Interferometric Synthetic Aperture Radar (IFSAR or InSAR) uses multiple antenna phase centers to ultimately measure
target scene elevation. Its ability to do so depends on the antenna configuration, and how the multiple phase centers are
employed. We examine several different dual-phase-center antenna configurations and modalities, including a
conventional arrangement where a dedicated antenna is used to transmit and receive with another to receive only, a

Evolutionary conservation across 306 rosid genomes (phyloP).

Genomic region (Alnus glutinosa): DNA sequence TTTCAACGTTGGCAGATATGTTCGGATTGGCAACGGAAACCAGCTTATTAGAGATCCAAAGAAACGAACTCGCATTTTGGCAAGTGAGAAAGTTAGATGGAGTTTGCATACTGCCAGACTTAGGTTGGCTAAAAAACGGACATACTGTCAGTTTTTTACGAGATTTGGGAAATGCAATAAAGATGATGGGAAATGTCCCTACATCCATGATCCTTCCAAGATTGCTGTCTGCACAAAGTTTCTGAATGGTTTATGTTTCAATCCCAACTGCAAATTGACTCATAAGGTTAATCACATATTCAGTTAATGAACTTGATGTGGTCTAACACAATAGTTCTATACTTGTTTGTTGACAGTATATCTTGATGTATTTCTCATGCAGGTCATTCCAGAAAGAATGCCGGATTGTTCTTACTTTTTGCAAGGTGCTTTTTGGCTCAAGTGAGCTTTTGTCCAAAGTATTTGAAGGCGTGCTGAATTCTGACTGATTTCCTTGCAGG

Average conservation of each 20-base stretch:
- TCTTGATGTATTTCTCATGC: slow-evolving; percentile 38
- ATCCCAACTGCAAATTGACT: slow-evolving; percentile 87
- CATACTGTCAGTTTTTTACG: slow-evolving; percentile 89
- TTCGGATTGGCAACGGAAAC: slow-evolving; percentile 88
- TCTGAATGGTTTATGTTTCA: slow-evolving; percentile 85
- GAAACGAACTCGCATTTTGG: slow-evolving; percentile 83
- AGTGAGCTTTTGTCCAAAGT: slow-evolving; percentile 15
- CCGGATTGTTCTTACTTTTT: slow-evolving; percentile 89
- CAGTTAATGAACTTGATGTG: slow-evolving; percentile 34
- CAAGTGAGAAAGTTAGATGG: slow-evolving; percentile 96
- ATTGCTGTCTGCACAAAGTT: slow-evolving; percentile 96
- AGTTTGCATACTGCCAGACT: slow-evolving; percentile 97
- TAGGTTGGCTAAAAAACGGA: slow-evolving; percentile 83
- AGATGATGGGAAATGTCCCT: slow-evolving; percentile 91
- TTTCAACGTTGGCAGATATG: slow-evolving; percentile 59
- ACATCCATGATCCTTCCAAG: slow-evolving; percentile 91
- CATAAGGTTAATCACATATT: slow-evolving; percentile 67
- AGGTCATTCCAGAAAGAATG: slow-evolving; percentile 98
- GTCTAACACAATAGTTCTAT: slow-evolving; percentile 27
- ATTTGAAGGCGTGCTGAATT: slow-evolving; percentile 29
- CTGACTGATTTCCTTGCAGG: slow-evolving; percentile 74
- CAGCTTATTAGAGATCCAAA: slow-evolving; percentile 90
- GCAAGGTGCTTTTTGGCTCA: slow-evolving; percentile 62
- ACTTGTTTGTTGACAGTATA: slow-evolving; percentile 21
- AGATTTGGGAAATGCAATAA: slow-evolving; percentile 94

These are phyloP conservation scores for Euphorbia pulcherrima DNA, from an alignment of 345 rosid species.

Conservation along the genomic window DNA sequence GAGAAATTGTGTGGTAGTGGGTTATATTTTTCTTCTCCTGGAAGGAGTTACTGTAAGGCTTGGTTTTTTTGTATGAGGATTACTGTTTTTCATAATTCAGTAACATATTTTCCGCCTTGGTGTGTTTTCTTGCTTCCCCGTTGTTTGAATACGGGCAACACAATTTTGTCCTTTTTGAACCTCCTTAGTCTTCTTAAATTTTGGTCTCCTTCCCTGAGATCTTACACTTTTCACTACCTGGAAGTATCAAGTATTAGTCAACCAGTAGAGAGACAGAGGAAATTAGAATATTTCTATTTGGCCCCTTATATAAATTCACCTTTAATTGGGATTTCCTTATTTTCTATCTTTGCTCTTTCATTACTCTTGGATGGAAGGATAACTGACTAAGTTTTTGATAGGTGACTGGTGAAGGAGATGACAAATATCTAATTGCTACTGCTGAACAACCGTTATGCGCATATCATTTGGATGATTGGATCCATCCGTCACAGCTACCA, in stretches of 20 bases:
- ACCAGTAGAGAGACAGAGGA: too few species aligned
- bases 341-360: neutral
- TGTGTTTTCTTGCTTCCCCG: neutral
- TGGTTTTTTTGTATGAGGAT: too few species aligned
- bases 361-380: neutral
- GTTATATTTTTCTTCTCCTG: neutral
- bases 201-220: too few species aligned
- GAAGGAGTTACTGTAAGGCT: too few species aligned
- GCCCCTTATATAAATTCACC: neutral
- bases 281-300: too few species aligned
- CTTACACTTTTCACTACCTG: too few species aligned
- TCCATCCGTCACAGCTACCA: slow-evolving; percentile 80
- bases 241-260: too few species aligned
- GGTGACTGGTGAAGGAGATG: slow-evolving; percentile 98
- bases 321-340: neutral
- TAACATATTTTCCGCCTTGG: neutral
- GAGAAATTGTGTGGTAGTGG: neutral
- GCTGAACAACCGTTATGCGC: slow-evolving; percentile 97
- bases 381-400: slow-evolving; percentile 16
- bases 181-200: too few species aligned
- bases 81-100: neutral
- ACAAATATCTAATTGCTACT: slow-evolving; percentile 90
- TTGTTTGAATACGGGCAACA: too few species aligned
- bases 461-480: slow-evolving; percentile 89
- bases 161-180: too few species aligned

configuration where transmit and receive operations are ping-ponged between phase centers, a monopulse configuration,
and an orthogonal waveform configuration. Our figure of merit is the RMS height noise in the elevation estimation.
We show that a monopulse configuration is equivalent to the ping-pong scheme, and both offer an advantage over the
conventional arrangement. The orthogonal waveform offers the best potential performance, if sufficient isolation can be